CARACAS, Venezuela — The administration of President Nicolás Maduro called it a necessary move to ferret out “putrid” corruption and end impunity. Outside the government, however, many observers saw it as yet another strong-arm move by Mr. Maduro to consolidate power.
Whatever the motivation, the arrests this week of six senior executives at Citgo, the United States refining subsidiary of Venezuela’s state-owned oil company, have purged the American company’s leadership and stunned the energy sector.
The move, announced on Tuesday by Venezuela’s attorney general, was the latest in an inquiry that has led to the arrests in recent months of about 50 people associated with the vital national oil industry. The purge has come as the state-owned company, Petróleos de Venezuela, or Pdvsa, teeters on the brink of default on billions of dollars in bond debt amid the nation’s worsening economic crisis.
Attorney General Tarek William Saab said the six Citgo executives, including the acting president, faced charges of embezzlement and other crimes in connection with a refinancing deal worth as much as $4 billion that had not been authorized by the appropriate authorities in the Maduro administration. He said the officials had offered the subsidiary as a guarantee, putting it “at risk.”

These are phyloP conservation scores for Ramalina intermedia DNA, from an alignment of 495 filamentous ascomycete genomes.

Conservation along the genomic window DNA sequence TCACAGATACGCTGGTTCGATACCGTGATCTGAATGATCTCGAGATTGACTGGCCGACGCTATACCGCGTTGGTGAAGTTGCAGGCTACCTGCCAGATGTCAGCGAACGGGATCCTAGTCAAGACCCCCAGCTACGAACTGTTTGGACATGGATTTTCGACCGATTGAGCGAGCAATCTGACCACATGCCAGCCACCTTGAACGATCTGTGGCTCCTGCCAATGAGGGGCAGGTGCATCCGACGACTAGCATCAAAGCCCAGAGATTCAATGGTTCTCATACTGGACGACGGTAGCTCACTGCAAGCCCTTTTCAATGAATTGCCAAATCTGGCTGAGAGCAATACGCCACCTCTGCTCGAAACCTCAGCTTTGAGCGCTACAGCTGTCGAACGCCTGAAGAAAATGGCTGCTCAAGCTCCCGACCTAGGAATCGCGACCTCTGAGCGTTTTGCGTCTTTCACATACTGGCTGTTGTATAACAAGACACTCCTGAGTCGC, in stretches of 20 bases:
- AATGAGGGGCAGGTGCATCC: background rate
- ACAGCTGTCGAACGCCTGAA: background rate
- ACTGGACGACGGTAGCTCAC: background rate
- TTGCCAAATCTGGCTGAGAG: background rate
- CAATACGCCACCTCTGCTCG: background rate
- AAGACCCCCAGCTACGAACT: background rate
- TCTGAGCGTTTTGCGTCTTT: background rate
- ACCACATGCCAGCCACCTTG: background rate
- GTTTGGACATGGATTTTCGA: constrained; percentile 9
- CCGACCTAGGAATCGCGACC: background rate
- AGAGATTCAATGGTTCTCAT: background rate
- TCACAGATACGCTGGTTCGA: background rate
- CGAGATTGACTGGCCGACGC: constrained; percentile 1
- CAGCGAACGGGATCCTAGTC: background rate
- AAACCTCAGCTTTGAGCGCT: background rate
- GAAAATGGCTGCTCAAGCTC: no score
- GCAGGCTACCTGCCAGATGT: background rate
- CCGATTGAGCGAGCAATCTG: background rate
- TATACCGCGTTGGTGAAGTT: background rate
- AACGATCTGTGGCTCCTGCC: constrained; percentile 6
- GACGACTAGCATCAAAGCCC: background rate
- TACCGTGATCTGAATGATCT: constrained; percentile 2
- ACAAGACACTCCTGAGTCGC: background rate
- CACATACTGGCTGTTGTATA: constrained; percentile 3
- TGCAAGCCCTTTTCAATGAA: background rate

The deal, he insisted, amounted to “corruption of the most putrid kind.”
Four of the men are United States citizens, The Wall Street Journal reported.
Corruption has been a chronic and well-known problem for years at Pdvsa and has helped to undercut its operations and profits.
But speculation abounded on Wednesday — among political analysts, oil industry executives and members of Venezuela’s political opposition — as to whether the latest round of arrests, along with the dozens of others in the past few months, were mostly a high-profile effort by Mr. Maduro to reinforce his power on the cusp of a presidential election year.
“My perception is that Maduro feels very strong,” said Dimitris Pantoulas, a political consultant in Caracas, listing a number of the president’s achievements this year, including his party’s domination of regional elections, which helped to neutralize the opposition. “It’s a moment to show to the public that he’s a good leader and can even go against the people in his own party.”
Mr. Pantoulas said the purge brought to mind recent events in Saudi Arabia, where the crown prince ordered the arrest of dozens of the kingdom’s elite in a move that opponents called a political shake-up in the guise…